Initiating HIV Treatment Within 4 Weeks of Infection May Lead to Remission, Bypassing Continuous Antiviral Use and Side Effects

Today, HIV is a manageable chronic condition thanks to advanced therapies, but the challenge remains to reduce long-term medication dependency and enhance the quality of life for those affected.

Thankfully there is new hope in the long battle against AIDS. Antiretroviral treatment soon after HIV infection promotes remission, according to a joint study carried out by researchers from the Institut Pasteur, CEA, Inserm, Université Paris Cité, and Université Paris-Saclay in collaboration with the Institut Cochin.

HIV Blood Test

HIV Blood Test

Read Also: Progress in HIV Treatment: Aiming for Remission Instead of Complete Eradication

HIV treatment should start within 4 weeks of infection

Some HIV-infected people have managed to stop treatment, maintaining an undetectable viral load for long periods of time, in some cases for more than 20 years. Their medical records, which were analyzed in a study called VISCONTI, show that it is possible for patients living with HIV to achieve a state of lasting remission. To better understand this phenomenon, the researchers teamed up and monitored primates infected with SIV (the virus that affects monkeys and causes immunodeficiency). They compared animals that received treatment soon after infection with those that took medication several months after infection and those that were not treated.

The analyses show that early treatment start within four weeks of infection “strongly favors viral control after treatment cessation”. This protective effect is not present if antiretroviral drugs are only taken five months later.

“We have shown the association between early treatment and infection control after treatment interruption, and our study indicates that there is a window of opportunity to promote remission of HIV infection,” explains Asier Sáez-Cirión, head of the Viral Reservoirs and Immune Control Unit at the Institut Pasteur and co-author of the study.

Early detection is crucial

The researchers also demonstrated that the immediate start of treatment after HIV infection promotes the development of an effective immune response against the virus, in particular by encouraging “the development of memory CD8 T immune cells, which have greater antiviral capacity and are therefore able to effectively control the viral rebound that occurs after treatment is stopped”.

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Asier Sáez-Cirión adds: “We observed that early treatment maintained for two years optimizes the development of immune cells. They acquire an effective memory against the virus and eliminate it naturally when the virus returns after treatment has stopped.”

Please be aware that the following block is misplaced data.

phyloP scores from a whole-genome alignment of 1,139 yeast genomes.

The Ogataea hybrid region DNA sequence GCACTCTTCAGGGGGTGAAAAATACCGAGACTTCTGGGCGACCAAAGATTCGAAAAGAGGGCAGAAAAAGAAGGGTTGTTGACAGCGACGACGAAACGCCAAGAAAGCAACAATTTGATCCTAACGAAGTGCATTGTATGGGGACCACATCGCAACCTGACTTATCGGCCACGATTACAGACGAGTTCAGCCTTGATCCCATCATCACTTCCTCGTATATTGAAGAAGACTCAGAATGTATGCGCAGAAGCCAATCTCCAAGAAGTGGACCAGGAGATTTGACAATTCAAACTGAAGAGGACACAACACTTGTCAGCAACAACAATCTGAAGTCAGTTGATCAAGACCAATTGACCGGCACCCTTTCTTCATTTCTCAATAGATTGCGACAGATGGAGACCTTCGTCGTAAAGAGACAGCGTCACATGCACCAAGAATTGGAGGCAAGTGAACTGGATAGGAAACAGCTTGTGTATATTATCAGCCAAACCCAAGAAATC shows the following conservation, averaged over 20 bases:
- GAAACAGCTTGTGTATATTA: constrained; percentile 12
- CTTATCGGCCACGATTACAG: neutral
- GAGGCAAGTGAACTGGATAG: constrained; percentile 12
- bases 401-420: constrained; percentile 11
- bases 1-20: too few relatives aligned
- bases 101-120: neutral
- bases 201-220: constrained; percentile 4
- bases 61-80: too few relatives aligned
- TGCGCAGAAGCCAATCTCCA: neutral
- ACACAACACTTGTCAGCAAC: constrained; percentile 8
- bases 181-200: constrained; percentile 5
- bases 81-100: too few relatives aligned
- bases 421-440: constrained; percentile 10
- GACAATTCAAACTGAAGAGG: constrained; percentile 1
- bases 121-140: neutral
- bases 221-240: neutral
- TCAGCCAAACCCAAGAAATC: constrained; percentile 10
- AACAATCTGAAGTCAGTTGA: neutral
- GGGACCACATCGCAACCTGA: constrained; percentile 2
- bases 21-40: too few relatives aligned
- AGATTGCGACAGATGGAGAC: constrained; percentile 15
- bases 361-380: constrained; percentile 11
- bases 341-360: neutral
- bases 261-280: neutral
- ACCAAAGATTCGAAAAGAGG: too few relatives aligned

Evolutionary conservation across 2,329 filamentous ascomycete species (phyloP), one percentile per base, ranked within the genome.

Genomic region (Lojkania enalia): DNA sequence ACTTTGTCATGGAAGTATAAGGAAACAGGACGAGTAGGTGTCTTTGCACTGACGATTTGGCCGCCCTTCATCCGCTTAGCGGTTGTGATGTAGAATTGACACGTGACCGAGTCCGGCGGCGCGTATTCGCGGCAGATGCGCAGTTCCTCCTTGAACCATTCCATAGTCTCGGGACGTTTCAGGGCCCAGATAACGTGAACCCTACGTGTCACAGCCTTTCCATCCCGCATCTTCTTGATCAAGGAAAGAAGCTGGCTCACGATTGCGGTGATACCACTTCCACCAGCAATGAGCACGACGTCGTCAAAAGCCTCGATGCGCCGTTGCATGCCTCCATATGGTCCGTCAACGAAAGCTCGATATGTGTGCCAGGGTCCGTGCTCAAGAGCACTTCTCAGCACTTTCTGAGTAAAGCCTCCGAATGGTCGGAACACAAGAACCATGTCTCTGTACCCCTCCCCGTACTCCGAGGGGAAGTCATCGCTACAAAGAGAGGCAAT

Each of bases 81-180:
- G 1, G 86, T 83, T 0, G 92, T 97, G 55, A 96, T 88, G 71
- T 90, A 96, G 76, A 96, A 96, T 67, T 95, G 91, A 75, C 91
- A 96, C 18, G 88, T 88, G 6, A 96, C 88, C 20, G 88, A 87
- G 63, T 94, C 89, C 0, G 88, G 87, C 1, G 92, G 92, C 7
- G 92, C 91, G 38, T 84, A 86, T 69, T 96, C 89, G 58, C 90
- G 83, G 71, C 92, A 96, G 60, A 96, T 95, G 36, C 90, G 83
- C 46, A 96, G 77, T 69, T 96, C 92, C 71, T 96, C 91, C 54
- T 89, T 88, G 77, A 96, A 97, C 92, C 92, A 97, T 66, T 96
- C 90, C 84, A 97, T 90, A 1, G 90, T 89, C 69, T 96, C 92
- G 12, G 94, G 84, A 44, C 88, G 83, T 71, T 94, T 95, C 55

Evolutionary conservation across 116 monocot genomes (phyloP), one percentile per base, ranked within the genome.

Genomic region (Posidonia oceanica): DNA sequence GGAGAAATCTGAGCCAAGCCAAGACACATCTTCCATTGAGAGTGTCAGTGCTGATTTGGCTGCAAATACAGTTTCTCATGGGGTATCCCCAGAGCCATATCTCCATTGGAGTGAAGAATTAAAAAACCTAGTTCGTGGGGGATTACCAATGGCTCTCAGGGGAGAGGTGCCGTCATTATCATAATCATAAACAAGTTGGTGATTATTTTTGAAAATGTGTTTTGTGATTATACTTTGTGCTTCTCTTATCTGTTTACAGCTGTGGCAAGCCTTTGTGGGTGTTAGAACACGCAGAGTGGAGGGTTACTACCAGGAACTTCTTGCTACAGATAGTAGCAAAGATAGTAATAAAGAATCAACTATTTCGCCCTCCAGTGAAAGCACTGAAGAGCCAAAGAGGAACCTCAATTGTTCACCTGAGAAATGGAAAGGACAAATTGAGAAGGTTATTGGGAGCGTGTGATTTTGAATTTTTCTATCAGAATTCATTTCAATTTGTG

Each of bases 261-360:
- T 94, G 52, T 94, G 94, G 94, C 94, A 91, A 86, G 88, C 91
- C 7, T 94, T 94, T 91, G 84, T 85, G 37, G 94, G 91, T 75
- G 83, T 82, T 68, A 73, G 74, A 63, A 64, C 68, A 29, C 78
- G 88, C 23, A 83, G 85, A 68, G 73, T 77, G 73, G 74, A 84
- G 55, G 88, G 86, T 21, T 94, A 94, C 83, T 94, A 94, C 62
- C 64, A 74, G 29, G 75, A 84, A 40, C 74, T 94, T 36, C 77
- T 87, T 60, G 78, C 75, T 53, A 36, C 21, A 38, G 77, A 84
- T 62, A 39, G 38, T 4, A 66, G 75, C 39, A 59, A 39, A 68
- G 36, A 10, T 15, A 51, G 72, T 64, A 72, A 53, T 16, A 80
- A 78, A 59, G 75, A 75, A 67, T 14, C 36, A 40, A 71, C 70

For the researchers, their discovery once again emphasizes the importance of early detection and treatment of people with HIV. “Starting treatment six months after infection, the period that showed a loss of efficacy in our study is already considered too short compared to what happens in clinics today, where most people with HIV start treatment years after infection due to very late screening,” warns Roger Le Grand, director of infrastructure at IDMIT and lead co-author of the study. “The impact of early treatment will be twofold: at an individual level because early treatment prevents the virus from spreading throughout the body and preserves and optimizes immune responses against the virus; and at a collective level, because it prevents the possibility of transmitting the virus to other people,” concludes Asier Sáez-Cirión. Not to mention that patients who start treatment early may be able to forgo antivirals and with them the side effects.

Read Also: HIV-Positive People Show a Significant Acceleration of Biological Aging

Final Thoughts

In summary, this study marks a major advancement in HIV treatment. Starting therapy within four weeks of infection could lead to remission, cutting down the need for ongoing antivirals and their side effects. This is a significant stride towards improving patient care in the battle against HIV/AIDS.

References

Passaes, C., Desjardins, D., Chapel, A. et al. Early antiretroviral therapy favors post-treatment SIV control associated with the expansion of enhanced memory CD8+ T-cells. Nat Commun 15, 178 (2024). https://doi.org/10.1038/s41467-023-44389-3

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